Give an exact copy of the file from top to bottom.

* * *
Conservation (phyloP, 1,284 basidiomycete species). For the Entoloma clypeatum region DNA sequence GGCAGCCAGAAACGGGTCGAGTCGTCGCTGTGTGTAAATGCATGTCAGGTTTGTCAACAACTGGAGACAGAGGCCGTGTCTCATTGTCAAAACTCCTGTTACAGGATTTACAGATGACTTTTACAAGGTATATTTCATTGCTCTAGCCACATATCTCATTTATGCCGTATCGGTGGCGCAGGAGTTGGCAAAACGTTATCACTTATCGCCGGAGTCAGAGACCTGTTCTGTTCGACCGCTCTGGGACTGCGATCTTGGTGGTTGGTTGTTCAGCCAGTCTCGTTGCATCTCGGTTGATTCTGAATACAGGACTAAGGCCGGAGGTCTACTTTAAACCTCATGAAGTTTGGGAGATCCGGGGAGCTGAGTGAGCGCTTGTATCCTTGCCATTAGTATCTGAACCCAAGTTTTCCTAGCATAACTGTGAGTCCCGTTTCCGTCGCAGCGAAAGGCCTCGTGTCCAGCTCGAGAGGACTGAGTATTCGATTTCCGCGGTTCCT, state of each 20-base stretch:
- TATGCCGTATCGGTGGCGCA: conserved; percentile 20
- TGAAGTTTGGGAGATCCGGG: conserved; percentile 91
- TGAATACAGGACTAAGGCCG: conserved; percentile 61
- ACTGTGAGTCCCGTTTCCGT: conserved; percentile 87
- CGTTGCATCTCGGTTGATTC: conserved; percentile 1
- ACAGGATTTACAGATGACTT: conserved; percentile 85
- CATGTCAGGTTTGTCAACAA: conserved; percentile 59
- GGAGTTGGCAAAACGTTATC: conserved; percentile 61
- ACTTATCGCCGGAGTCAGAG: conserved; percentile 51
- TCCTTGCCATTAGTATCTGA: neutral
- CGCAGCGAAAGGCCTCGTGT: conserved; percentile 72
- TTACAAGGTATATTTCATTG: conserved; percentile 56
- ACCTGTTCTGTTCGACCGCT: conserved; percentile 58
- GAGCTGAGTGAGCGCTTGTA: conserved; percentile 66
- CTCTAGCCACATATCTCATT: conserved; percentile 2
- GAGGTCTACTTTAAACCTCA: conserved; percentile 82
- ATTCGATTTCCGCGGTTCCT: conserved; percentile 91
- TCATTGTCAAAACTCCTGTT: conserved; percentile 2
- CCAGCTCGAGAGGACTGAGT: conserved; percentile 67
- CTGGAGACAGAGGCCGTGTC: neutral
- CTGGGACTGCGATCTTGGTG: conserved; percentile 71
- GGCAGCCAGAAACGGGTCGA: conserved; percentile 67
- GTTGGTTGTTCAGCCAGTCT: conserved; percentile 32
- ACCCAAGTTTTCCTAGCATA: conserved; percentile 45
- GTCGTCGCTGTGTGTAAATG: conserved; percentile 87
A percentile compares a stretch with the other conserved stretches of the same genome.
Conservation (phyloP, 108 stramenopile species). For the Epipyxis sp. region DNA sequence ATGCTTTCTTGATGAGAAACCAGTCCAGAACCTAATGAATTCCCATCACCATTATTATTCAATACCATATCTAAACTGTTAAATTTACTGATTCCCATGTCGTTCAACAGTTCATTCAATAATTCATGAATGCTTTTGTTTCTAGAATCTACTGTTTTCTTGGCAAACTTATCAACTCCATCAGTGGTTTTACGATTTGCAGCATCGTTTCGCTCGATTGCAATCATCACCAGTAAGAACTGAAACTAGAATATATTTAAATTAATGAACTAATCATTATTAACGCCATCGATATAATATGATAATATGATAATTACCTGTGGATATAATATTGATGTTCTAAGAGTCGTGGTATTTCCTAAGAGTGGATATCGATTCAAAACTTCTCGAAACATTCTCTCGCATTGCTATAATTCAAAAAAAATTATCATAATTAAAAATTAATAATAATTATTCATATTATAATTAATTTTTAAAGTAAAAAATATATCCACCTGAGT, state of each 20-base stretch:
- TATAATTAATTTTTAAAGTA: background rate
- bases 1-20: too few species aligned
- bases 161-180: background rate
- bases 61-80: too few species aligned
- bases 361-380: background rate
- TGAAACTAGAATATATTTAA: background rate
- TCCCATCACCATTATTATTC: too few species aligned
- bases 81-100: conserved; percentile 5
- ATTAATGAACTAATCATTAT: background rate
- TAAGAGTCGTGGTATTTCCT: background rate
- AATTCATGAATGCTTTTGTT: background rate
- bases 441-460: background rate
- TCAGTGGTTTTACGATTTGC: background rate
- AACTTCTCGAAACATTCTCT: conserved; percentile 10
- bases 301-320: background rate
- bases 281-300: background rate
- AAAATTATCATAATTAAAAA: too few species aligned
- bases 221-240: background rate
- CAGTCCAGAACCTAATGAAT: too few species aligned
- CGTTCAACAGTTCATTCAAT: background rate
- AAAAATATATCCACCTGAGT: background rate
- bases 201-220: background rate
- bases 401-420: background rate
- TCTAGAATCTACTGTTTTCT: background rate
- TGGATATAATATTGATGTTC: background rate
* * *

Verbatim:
Conservation (phyloP, 1,284 basidiomycete species). For the Entoloma clypeatum region DNA sequence GGCAGCCAGAAACGGGTCGAGTCGTCGCTGTGTGTAAATGCATGTCAGGTTTGTCAACAACTGGAGACAGAGGCCGTGTCTCATTGTCAAAACTCCTGTTACAGGATTTACAGATGACTTTTACAAGGTATATTTCATTGCTCTAGCCACATATCTCATTTATGCCGTATCGGTGGCGCAGGAGTTGGCAAAACGTTATCACTTATCGCCGGAGTCAGAGACCTGTTCTGTTCGACCGCTCTGGGACTGCGATCTTGGTGGTTGGTTGTTCAGCCAGTCTCGTTGCATCTCGGTTGATTCTGAATACAGGACTAAGGCCGGAGGTCTACTTTAAACCTCATGAAGTTTGGGAGATCCGGGGAGCTGAGTGAGCGCTTGTATCCTTGCCATTAGTATCTGAACCCAAGTTTTCCTAGCATAACTGTGAGTCCCGTTTCCGTCGCAGCGAAAGGCCTCGTGTCCAGCTCGAGAGGACTGAGTATTCGATTTCCGCGGTTCCT, state of each 20-base stretch:
- TATGCCGTATCGGTGGCGCA: conserved; percentile 20
- TGAAGTTTGGGAGATCCGGG: conserved; percentile 91
- TGAATACAGGACTAAGGCCG: conserved; percentile 61
- ACTGTGAGTCCCGTTTCCGT: conserved; percentile 87
- CGTTGCATCTCGGTTGATTC: conserved; percentile 1
- ACAGGATTTACAGATGACTT: conserved; percentile 85
- CATGTCAGGTTTGTCAACAA: conserved; percentile 59
- GGAGTTGGCAAAACGTTATC: conserved; percentile 61
- ACTTATCGCCGGAGTCAGAG: conserved; percentile 51
- TCCTTGCCATTAGTATCTGA: neutral
- CGCAGCGAAAGGCCTCGTGT: conserved; percentile 72
- TTACAAGGTATATTTCATTG: conserved; percentile 56
- ACCTGTTCTGTTCGACCGCT: conserved; percentile 58
- GAGCTGAGTGAGCGCTTGTA: conserved; percentile 66
- CTCTAGCCACATATCTCATT: conserved; percentile 2
- GAGGTCTACTTTAAACCTCA: conserved; percentile 82
- ATTCGATTTCCGCGGTTCCT: conserved; percentile 91
- TCATTGTCAAAACTCCTGTT: conserved; percentile 2
- CCAGCTCGAGAGGACTGAGT: conserved; percentile 67
- CTGGAGACAGAGGCCGTGTC: neutral
- CTGGGACTGCGATCTTGGTG: conserved; percentile 71
- GGCAGCCAGAAACGGGTCGA: conserved; percentile 67
- GTTGGTTGTTCAGCCAGTCT: conserved; percentile 32
- ACCCAAGTTTTCCTAGCATA: conserved; percentile 45
- GTCGTCGCTGTGTGTAAATG: conserved; percentile 87
A percentile compares a stretch with the other conserved stretches of the same genome.
Conservation (phyloP, 108 stramenopile species). For the Epipyxis sp. region DNA sequence ATGCTTTCTTGATGAGAAACCAGTCCAGAACCTAATGAATTCCCATCACCATTATTATTCAATACCATATCTAAACTGTTAAATTTACTGATTCCCATGTCGTTCAACAGTTCATTCAATAATTCATGAATGCTTTTGTTTCTAGAATCTACTGTTTTCTTGGCAAACTTATCAACTCCATCAGTGGTTTTACGATTTGCAGCATCGTTTCGCTCGATTGCAATCATCACCAGTAAGAACTGAAACTAGAATATATTTAAATTAATGAACTAATCATTATTAACGCCATCGATATAATATGATAATATGATAATTACCTGTGGATATAATATTGATGTTCTAAGAGTCGTGGTATTTCCTAAGAGTGGATATCGATTCAAAACTTCTCGAAACATTCTCTCGCATTGCTATAATTCAAAAAAAATTATCATAATTAAAAATTAATAATAATTATTCATATTATAATTAATTTTTAAAGTAAAAAATATATCCACCTGAGT, state of each 20-base stretch:
- TATAATTAATTTTTAAAGTA: background rate
- bases 1-20: too few species aligned
- bases 161-180: background rate
- bases 61-80: too few species aligned
- bases 361-380: background rate
- TGAAACTAGAATATATTTAA: background rate
- TCCCATCACCATTATTATTC: too few species aligned
- bases 81-100: conserved; percentile 5
- ATTAATGAACTAATCATTAT: background rate
- TAAGAGTCGTGGTATTTCCT: background rate
- AATTCATGAATGCTTTTGTT: background rate
- bases 441-460: background rate
- TCAGTGGTTTTACGATTTGC: background rate
- AACTTCTCGAAACATTCTCT: conserved; percentile 10
- bases 301-320: background rate
- bases 281-300: background rate
- AAAATTATCATAATTAAAAA: too few species aligned
- bases 221-240: background rate
- CAGTCCAGAACCTAATGAAT: too few species aligned
- CGTTCAACAGTTCATTCAAT: background rate
- AAAAATATATCCACCTGAGT: background rate
- bases 201-220: background rate
- bases 401-420: background rate
- TCTAGAATCTACTGTTTTCT: background rate
- TGGATATAATATTGATGTTC: background rate